Friedrichshafen, Germany — Spanish ABS maker Elix Polymers SL has set up an office and warehouse in Michigan, with eyes on the North American automotive and appliance markets.
The company announced the U.S. foray at the Fakuma trade show, held Oct. 13-17 in Friedrichshafen, as it launched new grades of resins, including high-heat polymers for the auto industry and wood-plastic composites that can be both injection molded and 3-D printed.
The Tarragona, Spain-based firm became an independent company in 2012, after European regulators forced its divestment from petrochemicals giant Ineos as a condition of Ineos and BASF merging their styrenics businesses into Styrolution Group GmBH.
It's been three years of transition, going from being a production plant within a much larger group to an independent company, responsible for its own development.
Elix was bought by private equity firm Sun European Partners LLP, part of Boca Raton, Fla.-based Sun Capital Partners Inc.
“It was really a challenging time,” said Operations Director David Castañeda. “We made a trip from a pure production plant to a company like it is now.”
The vast majority of its roughly 100,000 metric tons of production a year are sold in Europe, but as part of the transition the firm earlier this year opened a warehouse in Flint, Mich., because it sees opportunities in the North American market.
Carlos Muller, director of business development, said it's looking at across the NAFTA region: “There are very interesting automotive and appliance applications in Mexico.”
The U.S. market is currently less than 1,000 tons for the company, but it would like to grow it to about 5,000 tons in several years, Muller said.
At Fakuma it was showing several different new materials, including a high-heat, low-emissions ABS grade that does not use alpha methylstyrene as a co-monomer.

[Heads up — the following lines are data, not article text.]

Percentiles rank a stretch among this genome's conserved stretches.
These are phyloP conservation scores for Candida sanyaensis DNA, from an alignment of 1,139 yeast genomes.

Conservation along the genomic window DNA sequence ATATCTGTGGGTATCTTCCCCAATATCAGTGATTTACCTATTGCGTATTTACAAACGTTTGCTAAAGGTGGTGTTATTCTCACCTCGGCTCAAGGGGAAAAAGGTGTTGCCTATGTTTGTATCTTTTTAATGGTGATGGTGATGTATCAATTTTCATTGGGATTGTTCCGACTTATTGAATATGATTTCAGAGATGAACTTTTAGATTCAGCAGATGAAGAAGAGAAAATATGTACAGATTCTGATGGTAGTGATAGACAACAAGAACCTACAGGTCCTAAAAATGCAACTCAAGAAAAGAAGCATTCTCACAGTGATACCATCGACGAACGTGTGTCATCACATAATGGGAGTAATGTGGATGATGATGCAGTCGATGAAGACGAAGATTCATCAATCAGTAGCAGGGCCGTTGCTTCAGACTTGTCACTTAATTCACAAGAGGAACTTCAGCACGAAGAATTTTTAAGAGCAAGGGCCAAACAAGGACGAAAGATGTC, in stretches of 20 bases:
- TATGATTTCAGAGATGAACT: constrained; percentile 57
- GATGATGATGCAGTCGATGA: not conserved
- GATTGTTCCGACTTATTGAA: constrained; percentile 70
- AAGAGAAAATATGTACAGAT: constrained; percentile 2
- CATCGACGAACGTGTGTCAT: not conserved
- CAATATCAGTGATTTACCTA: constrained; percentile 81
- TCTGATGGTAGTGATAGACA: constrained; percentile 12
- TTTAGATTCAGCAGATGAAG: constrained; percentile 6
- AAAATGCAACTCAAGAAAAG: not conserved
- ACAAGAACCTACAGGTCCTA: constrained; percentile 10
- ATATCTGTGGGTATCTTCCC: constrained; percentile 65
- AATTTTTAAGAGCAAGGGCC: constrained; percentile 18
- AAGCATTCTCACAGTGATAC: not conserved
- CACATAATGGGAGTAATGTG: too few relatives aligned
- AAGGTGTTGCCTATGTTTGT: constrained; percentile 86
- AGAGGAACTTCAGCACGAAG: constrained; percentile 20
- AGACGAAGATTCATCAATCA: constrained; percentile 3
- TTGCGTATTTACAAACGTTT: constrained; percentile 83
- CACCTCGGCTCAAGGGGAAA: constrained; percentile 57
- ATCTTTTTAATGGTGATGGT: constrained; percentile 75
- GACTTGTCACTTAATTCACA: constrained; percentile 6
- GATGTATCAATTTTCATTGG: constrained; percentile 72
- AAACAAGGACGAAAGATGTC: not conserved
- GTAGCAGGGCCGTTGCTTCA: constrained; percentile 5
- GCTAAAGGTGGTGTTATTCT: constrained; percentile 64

It said it's based on “breakthrough AMS-free chemistry” and suitable for automotive interior and exterior applications, with a 90 percent reduction in emissions.
Elix said it's gotten approval from one major car maker for the new material, and is working closely with others.
“The unique combination of AMS-free technology, improved processability and weight reduction make this new range an attractive option for processors,” said Fabian Herter, industry manager automotive, in a press release. “We believe this new range is a major step forward and provides and attractive and better alternative.”
The company also showed a material “tailor made” for BMW for use in injection molded glove box compartments in various Gran Turismo models: “It is a nice development where we are supplying the OEM directly, not a Tier 1,” Muller said.
Elix was also introducing a natural fiber reinforced material, which can be both injection molded and 3-D printed.
The resin, which contains up to 30 percent wood fiber, is targeted at auto and furniture applications. At its booth, the firm was displaying a small 3-D printed lamp made from the resin.
The material was developed with financial support from the EEA Grants and Norway Grants, the first time a European ABS producer was given such a grant to help develop “new sustainable ABS materials and composites,” Elix said.
The grant programs are funded by the governments of Norway, Iceland and Liechtenstein and are aimed at “reducing economic and social disparities” within the European Union, according to the EEA's website.